According to the InvenSense website:
The MPU-9250 is a System in Package (SiP) that combines two chips: the MPU-6500, which contains a 3-axis gyroscope, a 3-axis accelerometer, and an onboard Digital Motion Processor™ (DMP™) capable of processing complex MotionFusion algorithms; and the AK8963, the market leading 3-axis digital compass.
So finally the PCBs arrived yesterday afternoon and I immediately got to work this morning. Not having access to a reflow oven or hot air station certainly wasn’t helpful when soldering the 0603 surface mount components, especially WITHOUT TWEEZERS!
One of the PiBots with a spare PCB on the left
*For those that don’t know, my team represented Australia in the Robocup Junior International competition in Hefei, China, in July. It’s basically a robotics soccer competition with a small ball emitting pulsed IR. We placed 8th individually and 1st in the superteam competition, winning the finals 1:0 thanks to our camera vision.
Just some pictures of when assembling the chassis:
Without the 3d printed supporters, the acrylic mount (connected to 4 screws) is unlikely to sustain the torque applied from the motor.
So with a few modifications to the PCB design, here’s what I’m sending out for production.
So after spending a long time over the past two days designing the PCB of the ballbot, I realise I’m missing something.
I’m missing wireless communication! I’m intending to add NRF24L01+ as well as a bluetooth module, but as you can see, I’ll probably need a separate board. It’s already very hard to find space to add a few extra pins.
If you don’t know, I’ve been programming soccer playing robots for three years now to compete in Robocup open soccer. I’ve also been heavily involved in the PCB and hardware design of the robots.
Our website was once nonterminating.com but is now pi.bbcrobotics.org. Since competing in China, I’ve tried making various posts on the team website, but it seems there are issues with linkage to resources from the old site. As I’m not the site maintainer I have no clue how to fix it.
Anyway, all our code is now open source. Some of the libraries may be very useful.
The ballbot is my latest project. The name was first coined by CMU in the early 2000s when they made the first “ballbot.” Till this day, the CMU ballbot remains one of the best, if not the best, ballbot alongside the Rezero (designed by a few undergraduate students at ETH Zürich) and BallIP (Tohoku Gakuin Uni).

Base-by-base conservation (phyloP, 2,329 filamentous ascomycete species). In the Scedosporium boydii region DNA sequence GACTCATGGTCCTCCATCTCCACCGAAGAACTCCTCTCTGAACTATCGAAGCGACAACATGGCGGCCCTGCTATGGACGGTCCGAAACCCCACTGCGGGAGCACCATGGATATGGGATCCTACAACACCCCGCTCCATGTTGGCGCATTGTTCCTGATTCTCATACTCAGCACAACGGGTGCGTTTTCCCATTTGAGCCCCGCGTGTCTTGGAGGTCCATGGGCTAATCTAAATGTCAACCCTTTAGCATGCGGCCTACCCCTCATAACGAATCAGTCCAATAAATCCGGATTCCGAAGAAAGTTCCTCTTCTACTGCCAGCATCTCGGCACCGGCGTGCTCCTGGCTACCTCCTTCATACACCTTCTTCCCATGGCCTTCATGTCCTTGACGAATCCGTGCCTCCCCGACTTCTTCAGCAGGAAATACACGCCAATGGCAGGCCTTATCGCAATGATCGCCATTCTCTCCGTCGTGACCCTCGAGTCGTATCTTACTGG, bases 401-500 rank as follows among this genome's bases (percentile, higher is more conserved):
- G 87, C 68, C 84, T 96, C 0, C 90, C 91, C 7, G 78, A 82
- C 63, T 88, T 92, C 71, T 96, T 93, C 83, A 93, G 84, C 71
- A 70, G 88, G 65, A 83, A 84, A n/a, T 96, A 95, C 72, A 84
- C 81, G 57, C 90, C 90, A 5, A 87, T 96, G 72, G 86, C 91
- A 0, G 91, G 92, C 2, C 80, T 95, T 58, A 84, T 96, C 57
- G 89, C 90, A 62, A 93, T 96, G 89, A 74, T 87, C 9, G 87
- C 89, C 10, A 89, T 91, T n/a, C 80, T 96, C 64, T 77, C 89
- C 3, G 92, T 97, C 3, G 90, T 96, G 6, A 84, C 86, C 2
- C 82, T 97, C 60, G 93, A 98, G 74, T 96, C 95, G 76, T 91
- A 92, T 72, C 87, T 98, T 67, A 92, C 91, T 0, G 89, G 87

So I first came across when the Embrace watch was launched on Indiegogo. Essentially by monitoring the resistance across the skin of a person, it is able to reliably detect seizures. Yes, the majority of seizure related deaths have causes that are unfortunately unknown and “just happen” (SUDEP), but even the slightest probability of someone alone having a seizure at the wrong place at the wrong time (such as a flight of stairs) can be extremely worrying for families. Various attempts and products have existed on the market utilising accelerometers/gyros to determine the event of seizures and message loved ones, but they often give off false detections and they require the epileptic to have clonic seizures (i.e. jerking).
When I heard that my maths assignment would be in part, about calculating the coefficient of air resistance of an object with and without a parchute (i.e. comparing the two), I couldn’t help but extend the assignment a bit further.
So instead of uploading gigabytes of videos, here’s one of the best goals we scored in the competition.
In case you didn’t get that, here’s a side on view that starts a little bit earlier.
See how the robot turned towards the goal? That’s all thanks to the CMUCAM5 camera on the robot tracking the yellow goal.
If there’s one thing that’s popular these days, it’s quadcopters, and one of the obstacles in making a quadcopter is making it balance by obtaining roll and pitch. A simple google search will flood you with information on simple complementary, Kalman, Mahony and Madgwick filters. But what happens when you want yaw? After a bit of searching online and complementary filters (which were good enough for my application of a omnidirectional four wheeled robot), I couldn’t find a single source pointing to how to fuse gyro and magnetometer data together, and so I endeavored to approach the task from scratch. Currently, I’m using a LSM9DS0 but this should apply to all 9DOF imu’s.
Perhaps the best explanation of the complementary filter can be found here [Update. Link doesn’t work but should still be accessible via waybackmachine] which is a must read.